It’s the end of the year, and everyone’s getting out their crystal balls.
At the Silicon Valley venture capital firm NEA, partner Greg Papadopoulos has a prediction about Google. But it’s so positive that he makes a joking disclaimer at the beginning of our conversation.
“I’m not a Google fan boy,” Papadopoulos insists.
A veteran executive at Sun Microsystems and engineer for HP and Honeywell before he became a VC, Papadopoulos (pictured) sees a big opening for search and software giant Google to challenge the likes of Apple, Samsung, and Amazon and become a “consumer electronics powerhouse.”
That’s not just because of the big recent stumble by Samsung, whose Samsung Galaxy Note 7 smartphones were prone to catching fire, or what Papadopoulos sees as a slower pace of significant innovations in Apple’s iPhones. He says Google has the edge because it’s “the leader in artificial intelligence.”
Papadopoulos says that makers of smartphones, cameras, digital assistants, 21st century cars, and other devices need to succeed on three fronts: they need to be connected, they need to be intelligent, and they need to take advantage of the computing power and data storage available from Web-based services (the cloud). Consumers have come to expect devices to detect their environments and anticipate their needs, he says.
“If something isn’t connected, it’s broken,’’ Papadopoulos says, summarizing the consumer’s take. “If my device doesn’t have any intelligence in it, it’s stupid.’’
This is the holiday shopping season that may help prove Papadopoulos’s point. TV ads are trying to enchant consumers with the idea that they can speak their search queries and other commands to the AI “smart assistants” that power connected-home hub Amazon Echo and its new competitor, Google Home.
These units are sort of a cross between a tabletop hi-fi speaker and a talking robot servant. They play your music on command, answer questions in a soothing voice, and relay your spoken orders to your thermostat and other household devices. Google Assistant is the natural language processing AI inside Google Home, and it’s also an element of the company’s smartphone, Pixel, whose price is in the same neighborhood as higher-end iPhone models.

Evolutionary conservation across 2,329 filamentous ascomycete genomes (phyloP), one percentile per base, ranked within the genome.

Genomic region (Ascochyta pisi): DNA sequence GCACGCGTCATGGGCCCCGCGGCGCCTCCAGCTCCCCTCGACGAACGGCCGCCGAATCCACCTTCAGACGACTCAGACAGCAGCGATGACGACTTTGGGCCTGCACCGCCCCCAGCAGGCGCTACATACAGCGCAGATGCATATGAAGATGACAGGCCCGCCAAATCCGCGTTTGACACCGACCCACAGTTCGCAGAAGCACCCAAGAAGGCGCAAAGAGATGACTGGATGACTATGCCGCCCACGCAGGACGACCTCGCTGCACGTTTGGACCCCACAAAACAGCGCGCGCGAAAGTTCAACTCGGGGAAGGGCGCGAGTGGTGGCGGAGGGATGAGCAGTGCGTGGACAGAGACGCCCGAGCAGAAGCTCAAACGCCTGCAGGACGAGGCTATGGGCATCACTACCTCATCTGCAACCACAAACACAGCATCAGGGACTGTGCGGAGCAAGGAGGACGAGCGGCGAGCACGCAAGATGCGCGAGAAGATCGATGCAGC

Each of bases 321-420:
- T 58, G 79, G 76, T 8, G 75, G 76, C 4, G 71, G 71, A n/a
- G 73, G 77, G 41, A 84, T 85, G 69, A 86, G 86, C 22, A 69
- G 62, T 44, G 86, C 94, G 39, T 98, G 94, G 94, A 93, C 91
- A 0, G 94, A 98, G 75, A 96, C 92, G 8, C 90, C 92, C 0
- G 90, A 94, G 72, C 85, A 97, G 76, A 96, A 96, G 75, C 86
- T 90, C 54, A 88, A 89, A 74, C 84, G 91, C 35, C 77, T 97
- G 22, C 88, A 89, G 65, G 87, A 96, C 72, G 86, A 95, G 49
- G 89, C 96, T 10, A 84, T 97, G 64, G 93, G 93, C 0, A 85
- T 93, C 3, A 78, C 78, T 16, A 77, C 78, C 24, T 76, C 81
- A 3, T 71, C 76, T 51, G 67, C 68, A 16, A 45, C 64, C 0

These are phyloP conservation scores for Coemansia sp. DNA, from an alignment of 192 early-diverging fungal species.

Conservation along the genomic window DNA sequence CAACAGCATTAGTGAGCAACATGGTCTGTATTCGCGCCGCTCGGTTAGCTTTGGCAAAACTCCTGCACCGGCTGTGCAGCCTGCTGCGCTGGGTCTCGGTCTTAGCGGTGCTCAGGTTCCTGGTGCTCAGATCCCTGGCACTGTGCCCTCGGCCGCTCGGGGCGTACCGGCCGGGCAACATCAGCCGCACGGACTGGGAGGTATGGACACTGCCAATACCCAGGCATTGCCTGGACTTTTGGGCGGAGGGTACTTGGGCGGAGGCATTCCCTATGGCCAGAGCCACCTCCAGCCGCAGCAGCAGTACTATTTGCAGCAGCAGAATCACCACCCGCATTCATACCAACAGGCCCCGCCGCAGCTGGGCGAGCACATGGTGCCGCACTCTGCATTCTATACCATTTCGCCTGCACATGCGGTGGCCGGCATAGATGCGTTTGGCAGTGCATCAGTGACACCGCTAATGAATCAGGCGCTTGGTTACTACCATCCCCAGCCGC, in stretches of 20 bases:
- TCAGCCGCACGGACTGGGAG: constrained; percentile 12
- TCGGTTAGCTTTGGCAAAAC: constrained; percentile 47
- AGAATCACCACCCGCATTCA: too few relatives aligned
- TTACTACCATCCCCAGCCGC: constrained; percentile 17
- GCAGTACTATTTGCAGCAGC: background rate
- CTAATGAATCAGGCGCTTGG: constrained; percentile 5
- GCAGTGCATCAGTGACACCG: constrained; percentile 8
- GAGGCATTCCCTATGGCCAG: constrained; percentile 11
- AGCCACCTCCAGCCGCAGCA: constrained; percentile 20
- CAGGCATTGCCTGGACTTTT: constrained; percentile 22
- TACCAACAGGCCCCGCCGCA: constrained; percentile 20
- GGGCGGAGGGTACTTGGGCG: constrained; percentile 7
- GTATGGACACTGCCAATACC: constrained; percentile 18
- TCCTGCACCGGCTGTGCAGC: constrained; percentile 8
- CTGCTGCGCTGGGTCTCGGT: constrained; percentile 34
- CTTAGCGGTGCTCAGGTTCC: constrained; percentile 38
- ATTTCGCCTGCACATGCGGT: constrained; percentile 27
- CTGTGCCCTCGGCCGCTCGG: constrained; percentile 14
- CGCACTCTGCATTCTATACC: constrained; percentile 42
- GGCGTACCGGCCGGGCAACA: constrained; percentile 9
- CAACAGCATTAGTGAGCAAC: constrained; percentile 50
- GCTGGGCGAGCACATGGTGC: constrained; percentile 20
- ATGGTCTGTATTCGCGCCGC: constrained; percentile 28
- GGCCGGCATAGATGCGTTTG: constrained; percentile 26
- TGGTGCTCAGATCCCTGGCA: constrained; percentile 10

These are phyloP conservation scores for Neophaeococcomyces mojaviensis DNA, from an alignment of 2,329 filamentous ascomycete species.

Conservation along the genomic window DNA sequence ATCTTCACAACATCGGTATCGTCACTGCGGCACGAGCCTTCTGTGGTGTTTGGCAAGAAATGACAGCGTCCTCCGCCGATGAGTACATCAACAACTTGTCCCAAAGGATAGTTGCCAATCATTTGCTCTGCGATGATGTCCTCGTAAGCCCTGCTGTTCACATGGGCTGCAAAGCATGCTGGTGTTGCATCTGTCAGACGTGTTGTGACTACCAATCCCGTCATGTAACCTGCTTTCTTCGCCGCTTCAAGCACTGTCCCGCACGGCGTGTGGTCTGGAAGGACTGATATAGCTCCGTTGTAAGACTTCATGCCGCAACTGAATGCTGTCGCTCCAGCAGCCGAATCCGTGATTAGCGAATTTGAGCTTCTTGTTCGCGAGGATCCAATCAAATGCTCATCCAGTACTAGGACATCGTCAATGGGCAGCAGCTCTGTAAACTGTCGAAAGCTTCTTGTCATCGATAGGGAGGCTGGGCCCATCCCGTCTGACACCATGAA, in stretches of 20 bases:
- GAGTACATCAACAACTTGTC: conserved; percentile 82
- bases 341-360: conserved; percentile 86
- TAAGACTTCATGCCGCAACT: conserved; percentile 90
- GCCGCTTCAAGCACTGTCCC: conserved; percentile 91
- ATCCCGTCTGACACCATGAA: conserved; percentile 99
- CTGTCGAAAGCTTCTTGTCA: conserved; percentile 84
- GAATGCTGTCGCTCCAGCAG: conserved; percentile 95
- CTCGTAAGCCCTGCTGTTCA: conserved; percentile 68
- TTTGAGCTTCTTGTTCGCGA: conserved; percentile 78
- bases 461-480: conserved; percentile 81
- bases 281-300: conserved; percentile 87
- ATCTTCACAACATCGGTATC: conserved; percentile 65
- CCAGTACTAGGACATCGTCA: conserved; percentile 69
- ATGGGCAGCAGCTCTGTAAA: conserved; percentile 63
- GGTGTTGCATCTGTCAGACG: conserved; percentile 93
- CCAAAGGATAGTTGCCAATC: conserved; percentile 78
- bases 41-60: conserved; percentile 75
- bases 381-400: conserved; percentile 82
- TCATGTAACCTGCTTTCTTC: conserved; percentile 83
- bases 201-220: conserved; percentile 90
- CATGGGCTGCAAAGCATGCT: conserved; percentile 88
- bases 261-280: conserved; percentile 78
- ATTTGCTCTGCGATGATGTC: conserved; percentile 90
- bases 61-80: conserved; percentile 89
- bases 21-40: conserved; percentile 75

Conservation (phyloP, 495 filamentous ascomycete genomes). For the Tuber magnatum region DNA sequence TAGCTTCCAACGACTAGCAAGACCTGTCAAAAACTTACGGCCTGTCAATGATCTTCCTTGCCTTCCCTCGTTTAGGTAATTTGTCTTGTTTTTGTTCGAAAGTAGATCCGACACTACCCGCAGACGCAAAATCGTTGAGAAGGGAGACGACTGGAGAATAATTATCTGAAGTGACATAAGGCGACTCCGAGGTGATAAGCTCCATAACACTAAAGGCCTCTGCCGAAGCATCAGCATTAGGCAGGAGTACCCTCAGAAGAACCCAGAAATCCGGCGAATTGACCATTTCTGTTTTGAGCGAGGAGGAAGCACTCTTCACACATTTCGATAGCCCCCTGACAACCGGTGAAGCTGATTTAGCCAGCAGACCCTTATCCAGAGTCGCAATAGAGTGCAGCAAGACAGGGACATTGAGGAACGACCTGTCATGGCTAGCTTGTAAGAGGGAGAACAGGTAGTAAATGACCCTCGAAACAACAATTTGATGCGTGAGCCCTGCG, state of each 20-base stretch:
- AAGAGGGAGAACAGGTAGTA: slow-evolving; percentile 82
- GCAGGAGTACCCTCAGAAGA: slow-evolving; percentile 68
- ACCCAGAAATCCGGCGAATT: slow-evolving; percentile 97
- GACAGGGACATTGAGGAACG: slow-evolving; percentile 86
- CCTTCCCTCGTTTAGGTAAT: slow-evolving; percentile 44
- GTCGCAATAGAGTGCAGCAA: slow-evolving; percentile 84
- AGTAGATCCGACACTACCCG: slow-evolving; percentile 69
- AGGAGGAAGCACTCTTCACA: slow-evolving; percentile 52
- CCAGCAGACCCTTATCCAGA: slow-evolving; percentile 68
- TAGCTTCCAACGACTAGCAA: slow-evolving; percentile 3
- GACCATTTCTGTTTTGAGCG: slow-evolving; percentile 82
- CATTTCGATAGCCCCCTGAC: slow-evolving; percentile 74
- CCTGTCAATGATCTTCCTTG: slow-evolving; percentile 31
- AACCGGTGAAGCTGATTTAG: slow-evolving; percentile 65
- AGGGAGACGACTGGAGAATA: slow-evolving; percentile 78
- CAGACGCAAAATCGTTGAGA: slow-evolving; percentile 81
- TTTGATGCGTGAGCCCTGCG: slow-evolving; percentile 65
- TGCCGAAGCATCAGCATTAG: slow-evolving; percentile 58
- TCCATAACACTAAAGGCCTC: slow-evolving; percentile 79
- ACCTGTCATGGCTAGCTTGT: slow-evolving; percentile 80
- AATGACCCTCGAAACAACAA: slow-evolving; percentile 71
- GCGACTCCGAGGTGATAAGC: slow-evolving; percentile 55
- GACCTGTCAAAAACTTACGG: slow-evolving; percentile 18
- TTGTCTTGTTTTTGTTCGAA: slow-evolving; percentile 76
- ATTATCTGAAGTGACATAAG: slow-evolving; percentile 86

Consumers have been familiar with voice recognition assistants since at least 2011, when Apple introduced Siri in its iPhone 4s. But the connected-home hubs take this verbal relationship with tech into a new hands-free dimension. No need to even pick up a device—-users just talk to the microphones in the tabletop units. Apple is rumored to be working on a similar hub, as is Microsoft, whose voice recognition assistant Cortana is a feature of its Windows software.
“Apple is investing so fiercely in AI right now,” Papadopoulos says. But he still thinks Google Home will “blow past anything Apple or Amazon does.”
(In addition to his Google fan boy disclaimer, Papadopoulous also offered some disclosures: He says neither he nor NEA have invested in Google, though NEA’s portfolio includes consumer electronics companies such as smartwatch maker Olio, and Sentons, which develops touch interfaces for smartphones and tablets. Papadopoulos says his daughter has worked at Google on user experience assignments for less than two years.)
One recent review comparing the two smart home hubs already on the market, Amazon Echo and Google Home, lends some support to Papadopoulos’s view of Google’s superior skills in AI. Tech journalist Swapnil Bhartiya, writing in the publication CIO, found that Google Home could quickly handle conversations in context and answer questions accurately. Bhartiya says Amazon Echo’s voice recognition AI, Alexa, sometimes failed to understand questions, and seemed to steer users toward buying something from Amazon through the device.
Comparisons can be difficult with these products, though, because they’re designed to perform better as they get to know the voices and the life patterns of their users.
The possible effortlessness of the connected-home life, where users speak their commands rather than typing them, will also depend on the size of a hub’s network—-how many other devices and Web services such as streaming video and shopping sites the hub’s smart assistant can control. Conceivably, one command such as “Romantic dinner” could dim the lights, queue up a music playlist, and schedule delivery of a shrimp risotto feast with arugula walnut salad.
Another recent review also pegs Google Home as the most useful product for now, “with a wide range of commands, tasks and integrations with various services,” a reporting team at ITPRO wrote. But the team also pointed to the potential of Amazon’s … Next Page »